In general, SFR investors and developers should expect lenders to offer terms comparable to those in other multifamily deals. Yet there are key differences, such as in underwriting. Lenders will often require extra analysis of a community’s homeowners association structure, and a proven track record when considering development or acquisition financing. “It’s really important to do your research and provide a market study to the lender,” Merrell advised. “It should include an appraisal of the project, floor plans, occupancy and rental income projections, and the expense ratio of the project.”
As is the generally the case for multifamily investment, larger projects—or those with large institutional sponsors—often find it easier to secure debt than their middle-market counterparts. A key reason, as Merrell frames it: “There are just not enough banks in the space, forcing many BTR developers to opt for lower leverage or expensive mezzanine financing.”
A significant trend that has emerged recently is the multibillion-dollar influx of equity capital, notably from large, institutional investors. As Putterman notes, one reason for the appeal is that single-family rentals are viewed as a strong hedge against inflation. Many of these investors are adding them to their residential portfolios for diversification. Strategies range from opportunistically buying homes from cash-strapped landlords to developing BTR communities. “In 2022, we’ll see more investors operating these properties,” he predicted. “Even apartment developers are now getting into the space.”
Private and Public
As a growing number of recent examples show, private equity is pouring capital into the SFR sector through multiple channels. Centerbridge Partners is the lead investor in a $4 billion platform that includes Allianz Real Estate, among others. Lennar Corp. is one of the builders that will provide product for the venture. Private equity firms are going on shopping sprees, as well. Blackstone Group, J.P. Morgan Asset Management and Rockpoint Group have recently acquired single-family rental companies or formed joint ventures.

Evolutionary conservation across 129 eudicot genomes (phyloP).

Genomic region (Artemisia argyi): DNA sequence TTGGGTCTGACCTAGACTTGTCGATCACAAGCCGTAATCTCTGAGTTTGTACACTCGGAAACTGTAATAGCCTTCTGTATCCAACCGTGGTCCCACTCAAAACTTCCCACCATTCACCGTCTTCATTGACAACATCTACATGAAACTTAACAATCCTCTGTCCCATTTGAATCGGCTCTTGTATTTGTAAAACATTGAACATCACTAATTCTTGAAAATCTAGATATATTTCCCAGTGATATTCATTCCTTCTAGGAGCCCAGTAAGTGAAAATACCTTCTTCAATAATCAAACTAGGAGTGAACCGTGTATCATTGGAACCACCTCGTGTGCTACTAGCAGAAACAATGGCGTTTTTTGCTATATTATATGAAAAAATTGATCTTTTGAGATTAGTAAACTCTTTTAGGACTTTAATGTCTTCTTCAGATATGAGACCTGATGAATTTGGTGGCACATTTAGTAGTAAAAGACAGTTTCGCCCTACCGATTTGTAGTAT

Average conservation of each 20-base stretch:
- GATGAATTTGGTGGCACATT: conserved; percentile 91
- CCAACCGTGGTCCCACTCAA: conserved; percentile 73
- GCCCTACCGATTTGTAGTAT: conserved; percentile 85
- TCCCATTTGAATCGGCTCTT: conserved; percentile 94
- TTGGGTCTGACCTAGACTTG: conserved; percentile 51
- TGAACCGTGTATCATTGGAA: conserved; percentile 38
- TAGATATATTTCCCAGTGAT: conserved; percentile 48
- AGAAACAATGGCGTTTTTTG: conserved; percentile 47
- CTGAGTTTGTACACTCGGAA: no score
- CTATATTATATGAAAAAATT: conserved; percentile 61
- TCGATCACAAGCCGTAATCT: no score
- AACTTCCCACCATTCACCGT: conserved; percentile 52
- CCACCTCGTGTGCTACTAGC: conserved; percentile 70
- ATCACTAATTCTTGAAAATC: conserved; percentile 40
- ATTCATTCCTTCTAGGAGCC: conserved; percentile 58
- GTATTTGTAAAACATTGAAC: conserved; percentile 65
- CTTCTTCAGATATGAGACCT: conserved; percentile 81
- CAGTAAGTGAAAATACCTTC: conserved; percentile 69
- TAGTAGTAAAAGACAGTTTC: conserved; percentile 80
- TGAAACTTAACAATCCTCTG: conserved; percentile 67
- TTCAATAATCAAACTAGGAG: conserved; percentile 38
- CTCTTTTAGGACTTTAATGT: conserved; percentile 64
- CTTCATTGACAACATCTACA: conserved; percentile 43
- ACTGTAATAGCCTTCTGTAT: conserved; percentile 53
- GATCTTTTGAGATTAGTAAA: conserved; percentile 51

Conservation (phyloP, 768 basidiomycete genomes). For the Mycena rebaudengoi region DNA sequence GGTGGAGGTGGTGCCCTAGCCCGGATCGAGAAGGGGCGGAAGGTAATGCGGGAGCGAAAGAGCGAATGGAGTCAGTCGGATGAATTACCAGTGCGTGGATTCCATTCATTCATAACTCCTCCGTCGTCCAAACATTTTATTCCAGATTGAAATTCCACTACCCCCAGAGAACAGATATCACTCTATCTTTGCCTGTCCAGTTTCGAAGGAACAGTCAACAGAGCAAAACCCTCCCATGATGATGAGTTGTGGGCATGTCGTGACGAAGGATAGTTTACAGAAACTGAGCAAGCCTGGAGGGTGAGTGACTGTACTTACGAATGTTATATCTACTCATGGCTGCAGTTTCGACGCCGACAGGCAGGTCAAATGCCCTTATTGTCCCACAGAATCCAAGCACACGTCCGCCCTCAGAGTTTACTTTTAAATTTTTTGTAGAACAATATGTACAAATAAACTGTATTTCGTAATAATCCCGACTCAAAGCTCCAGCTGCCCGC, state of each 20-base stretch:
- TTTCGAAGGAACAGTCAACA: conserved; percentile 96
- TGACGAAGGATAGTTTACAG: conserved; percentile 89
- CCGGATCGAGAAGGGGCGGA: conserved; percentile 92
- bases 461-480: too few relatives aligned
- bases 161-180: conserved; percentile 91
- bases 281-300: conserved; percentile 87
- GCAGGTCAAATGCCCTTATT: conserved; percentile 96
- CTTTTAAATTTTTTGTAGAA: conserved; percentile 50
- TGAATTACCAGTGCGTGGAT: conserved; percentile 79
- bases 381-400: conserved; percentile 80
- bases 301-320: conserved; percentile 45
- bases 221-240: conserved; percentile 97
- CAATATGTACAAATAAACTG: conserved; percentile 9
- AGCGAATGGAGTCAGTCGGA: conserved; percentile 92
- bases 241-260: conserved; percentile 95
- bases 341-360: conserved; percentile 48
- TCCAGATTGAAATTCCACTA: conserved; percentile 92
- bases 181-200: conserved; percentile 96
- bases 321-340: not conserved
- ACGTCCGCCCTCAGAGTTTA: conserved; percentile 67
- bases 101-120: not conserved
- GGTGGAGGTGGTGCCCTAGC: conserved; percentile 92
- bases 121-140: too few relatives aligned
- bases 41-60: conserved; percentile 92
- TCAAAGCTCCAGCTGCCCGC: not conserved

Capital from outside the U.S. is flowing into SFR assets. In February, the Canadian Pension Plan Investment Board and LMC, an affiliate of Lennar Corp. announced the formation of a $979 million joint venture. The partnership will target major markets with strong population and job growth. CPP Investments will own a 96 percent stake and LMC will own the remaining 4 percent. Initially the joint venture will develop 1,371 properties in Boston, Denver and Miami. Also on the partners’ radar: Seattle, Dallas and Austin. And in a separate venture, CPPIB is teaming up with Greystar Real Estate Partners on an $840 million SFR platform.
An example of an SFR community that’s in hot demand from investors is AHV’s Farm Haus, now under construction in northwest San Antonio. It will consist of 142 two- to five-bedroom luxury duplexes with private fenced yards, two-car garages and smart home technology. Renters will have access to a wide range of amenities including a swimming pool, fitness center, conference room and dog park. The $500 million deal is an example of a built-to-rent construction project with financing structured like a horizontal multi-family development, observed Steve Katz, chief investment officer & executive vice president of residential real estate at Arbor Realty Trust, which is financing the project.